for Fuel Economy Standards
The EPA's Science Advisory Board has voted to review the administration's revised fuel economy rules, as automakers urge the White House not to finalize its current proposal.
When Saudi Arabia threatens to weaponize its oil production, the U.S. cannot afford to brush off this warning by overestimating the potential of shale to cover the shortfalls.
Cars today are more efficient, more durable, safer, and have better features than ever before, and higher prices are simply not that high once adjusted for inflation and compared to price increases of other consumer goods.
The aim of the NOPEC legislation is to consider ways to take action to hold OPEC accountable for its anti-competitive behavior.
The auto industry is reportedly conveying to the administration that it wants to seek a compromise with California in order to avoid two different fuel economy standards.
Credits provide flexibility, reduce compliance costs, and were intended to allow the auto industry to deal with shocks like the plunge in gasoline prices and ensuing shift to SUVs that began in 2014.
Modernized fuel-efficiency standards have been a cornerstone of energy policy since the 1970s, reducing the negative effects of petrostates on the U.S. economy.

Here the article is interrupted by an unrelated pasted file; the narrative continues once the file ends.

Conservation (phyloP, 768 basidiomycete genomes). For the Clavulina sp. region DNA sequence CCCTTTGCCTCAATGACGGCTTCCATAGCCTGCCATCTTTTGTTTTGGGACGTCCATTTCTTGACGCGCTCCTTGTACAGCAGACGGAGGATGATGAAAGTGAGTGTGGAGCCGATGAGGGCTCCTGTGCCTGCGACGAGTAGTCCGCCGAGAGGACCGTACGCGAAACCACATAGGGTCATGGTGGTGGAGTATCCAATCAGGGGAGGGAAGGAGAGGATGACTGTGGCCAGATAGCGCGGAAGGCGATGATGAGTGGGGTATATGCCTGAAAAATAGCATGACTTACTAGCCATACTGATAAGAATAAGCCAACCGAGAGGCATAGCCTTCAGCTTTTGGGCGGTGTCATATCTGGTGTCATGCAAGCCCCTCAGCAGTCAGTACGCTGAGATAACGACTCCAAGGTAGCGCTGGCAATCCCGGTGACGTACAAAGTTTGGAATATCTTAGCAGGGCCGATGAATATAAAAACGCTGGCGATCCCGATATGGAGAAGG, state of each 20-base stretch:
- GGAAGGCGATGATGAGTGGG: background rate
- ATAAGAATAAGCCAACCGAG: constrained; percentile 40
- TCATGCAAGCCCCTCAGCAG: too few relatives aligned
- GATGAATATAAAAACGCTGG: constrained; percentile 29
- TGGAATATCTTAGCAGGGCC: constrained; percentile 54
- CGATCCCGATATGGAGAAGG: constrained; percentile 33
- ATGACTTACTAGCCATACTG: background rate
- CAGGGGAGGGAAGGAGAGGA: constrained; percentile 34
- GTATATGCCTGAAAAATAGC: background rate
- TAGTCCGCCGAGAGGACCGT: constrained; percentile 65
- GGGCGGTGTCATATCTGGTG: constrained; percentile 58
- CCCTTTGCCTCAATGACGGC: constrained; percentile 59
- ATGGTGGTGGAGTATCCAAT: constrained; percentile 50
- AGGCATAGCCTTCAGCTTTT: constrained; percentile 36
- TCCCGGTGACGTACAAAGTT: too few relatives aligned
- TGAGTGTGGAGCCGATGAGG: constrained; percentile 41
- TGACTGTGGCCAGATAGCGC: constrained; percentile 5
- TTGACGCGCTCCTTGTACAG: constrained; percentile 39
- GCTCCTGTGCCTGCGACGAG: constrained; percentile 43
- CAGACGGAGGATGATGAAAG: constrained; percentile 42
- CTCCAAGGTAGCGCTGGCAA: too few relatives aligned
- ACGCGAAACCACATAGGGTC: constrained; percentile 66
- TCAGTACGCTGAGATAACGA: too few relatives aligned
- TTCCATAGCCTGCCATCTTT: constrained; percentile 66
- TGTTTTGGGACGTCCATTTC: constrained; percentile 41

The geopolitical events of today are a perfect reminder of why the country must not come to an impasse over fuel efficiency standards.
Lost in the albeit important discussion of the environmental benefits of CAFE is the pivotal role that they have played in reducing U.S. oil consumption and putting the nation on a path to making the rare transition from being a net importer of oil to being a net exporter.
The UAE recently announced that it rolled out draft standards for fuel economy in order to reduce emissions. This action follows the emirate's Gulf neighbor Saudi Arabia, which implemented similar measures earlier this year.